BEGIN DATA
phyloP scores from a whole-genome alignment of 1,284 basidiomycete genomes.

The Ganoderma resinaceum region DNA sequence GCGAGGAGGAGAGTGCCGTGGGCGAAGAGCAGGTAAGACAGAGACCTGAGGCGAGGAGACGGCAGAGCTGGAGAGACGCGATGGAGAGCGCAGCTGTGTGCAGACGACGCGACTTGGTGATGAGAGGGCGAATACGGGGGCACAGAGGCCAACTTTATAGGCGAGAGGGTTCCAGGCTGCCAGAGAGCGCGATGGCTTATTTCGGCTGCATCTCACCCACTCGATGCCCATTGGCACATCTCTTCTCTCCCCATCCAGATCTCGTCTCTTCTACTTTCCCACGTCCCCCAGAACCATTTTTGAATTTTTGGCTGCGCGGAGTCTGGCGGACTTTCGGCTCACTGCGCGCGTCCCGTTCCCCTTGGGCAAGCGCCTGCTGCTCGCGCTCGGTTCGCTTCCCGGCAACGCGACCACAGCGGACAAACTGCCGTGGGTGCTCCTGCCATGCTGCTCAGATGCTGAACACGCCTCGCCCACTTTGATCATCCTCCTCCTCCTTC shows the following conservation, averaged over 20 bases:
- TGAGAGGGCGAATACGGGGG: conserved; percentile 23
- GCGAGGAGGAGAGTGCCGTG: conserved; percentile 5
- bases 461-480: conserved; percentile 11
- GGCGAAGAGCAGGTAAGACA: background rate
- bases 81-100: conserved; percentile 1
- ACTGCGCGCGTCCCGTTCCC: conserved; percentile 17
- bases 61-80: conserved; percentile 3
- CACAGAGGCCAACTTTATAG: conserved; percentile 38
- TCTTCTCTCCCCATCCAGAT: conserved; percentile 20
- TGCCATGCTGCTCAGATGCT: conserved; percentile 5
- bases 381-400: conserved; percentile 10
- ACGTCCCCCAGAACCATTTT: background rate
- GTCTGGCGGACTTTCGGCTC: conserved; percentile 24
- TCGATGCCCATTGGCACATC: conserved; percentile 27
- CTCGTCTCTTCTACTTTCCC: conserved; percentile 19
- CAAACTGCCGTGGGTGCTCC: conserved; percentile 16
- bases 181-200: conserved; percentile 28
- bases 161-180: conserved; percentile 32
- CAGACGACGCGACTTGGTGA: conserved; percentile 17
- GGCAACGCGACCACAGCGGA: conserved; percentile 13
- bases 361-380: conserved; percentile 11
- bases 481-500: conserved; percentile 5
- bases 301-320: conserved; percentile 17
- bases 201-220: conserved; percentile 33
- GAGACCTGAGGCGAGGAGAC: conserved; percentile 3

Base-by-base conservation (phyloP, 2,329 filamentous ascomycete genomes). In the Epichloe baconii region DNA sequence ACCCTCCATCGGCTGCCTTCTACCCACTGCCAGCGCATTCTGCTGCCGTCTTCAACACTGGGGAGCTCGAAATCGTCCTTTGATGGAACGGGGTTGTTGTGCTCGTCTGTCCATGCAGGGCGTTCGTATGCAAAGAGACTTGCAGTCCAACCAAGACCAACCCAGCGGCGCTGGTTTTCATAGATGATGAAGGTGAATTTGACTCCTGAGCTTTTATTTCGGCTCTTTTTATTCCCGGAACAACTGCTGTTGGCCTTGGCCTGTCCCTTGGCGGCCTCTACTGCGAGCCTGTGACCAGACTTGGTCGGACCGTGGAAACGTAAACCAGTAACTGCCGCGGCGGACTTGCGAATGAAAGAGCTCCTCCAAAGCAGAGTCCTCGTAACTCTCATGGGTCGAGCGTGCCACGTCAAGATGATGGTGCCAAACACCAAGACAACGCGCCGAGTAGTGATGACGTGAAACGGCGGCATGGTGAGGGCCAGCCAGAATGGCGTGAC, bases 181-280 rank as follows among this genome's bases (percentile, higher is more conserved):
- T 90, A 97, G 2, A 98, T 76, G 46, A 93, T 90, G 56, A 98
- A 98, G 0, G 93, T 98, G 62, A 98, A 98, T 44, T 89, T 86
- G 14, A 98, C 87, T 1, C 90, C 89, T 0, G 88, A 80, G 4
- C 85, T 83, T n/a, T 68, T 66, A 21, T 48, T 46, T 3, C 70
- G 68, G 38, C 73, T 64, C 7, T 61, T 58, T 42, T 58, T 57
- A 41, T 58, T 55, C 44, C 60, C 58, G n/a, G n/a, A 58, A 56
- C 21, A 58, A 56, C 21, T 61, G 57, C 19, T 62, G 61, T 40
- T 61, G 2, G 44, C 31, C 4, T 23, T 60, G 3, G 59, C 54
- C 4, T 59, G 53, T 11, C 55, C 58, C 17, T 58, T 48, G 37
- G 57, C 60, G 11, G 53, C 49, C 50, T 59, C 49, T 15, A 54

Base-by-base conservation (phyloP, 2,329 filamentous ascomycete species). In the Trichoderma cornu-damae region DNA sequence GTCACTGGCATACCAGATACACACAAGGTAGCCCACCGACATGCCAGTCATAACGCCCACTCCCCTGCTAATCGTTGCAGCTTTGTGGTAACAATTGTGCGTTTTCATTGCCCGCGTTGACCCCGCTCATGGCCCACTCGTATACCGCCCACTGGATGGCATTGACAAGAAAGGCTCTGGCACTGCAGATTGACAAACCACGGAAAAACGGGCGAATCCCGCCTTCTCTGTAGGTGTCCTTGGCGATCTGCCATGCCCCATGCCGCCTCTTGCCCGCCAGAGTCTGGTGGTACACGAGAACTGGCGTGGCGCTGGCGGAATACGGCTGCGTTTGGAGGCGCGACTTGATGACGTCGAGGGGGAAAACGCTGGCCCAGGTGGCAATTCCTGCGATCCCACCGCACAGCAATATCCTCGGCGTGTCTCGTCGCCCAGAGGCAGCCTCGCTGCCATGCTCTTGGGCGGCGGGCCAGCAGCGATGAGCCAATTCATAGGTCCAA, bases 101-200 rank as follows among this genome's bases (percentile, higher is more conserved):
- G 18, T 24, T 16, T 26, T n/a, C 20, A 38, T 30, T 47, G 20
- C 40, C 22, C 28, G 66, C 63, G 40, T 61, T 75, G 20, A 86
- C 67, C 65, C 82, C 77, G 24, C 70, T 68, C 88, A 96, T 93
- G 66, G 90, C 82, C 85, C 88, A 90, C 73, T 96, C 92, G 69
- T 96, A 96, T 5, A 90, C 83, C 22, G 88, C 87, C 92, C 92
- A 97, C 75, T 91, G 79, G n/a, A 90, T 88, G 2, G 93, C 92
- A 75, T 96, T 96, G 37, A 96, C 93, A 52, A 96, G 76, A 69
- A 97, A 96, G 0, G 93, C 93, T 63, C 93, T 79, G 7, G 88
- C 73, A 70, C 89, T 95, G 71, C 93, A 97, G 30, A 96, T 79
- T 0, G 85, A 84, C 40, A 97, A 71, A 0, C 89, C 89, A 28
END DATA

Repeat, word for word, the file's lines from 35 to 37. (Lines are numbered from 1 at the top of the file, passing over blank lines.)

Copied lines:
- C 21, A 58, A 56, C 21, T 61, G 57, C 19, T 62, G 61, T 40
- T 61, G 2, G 44, C 31, C 4, T 23, T 60, G 3, G 59, C 54
- C 4, T 59, G 53, T 11, C 55, C 58, C 17, T 58, T 48, G 37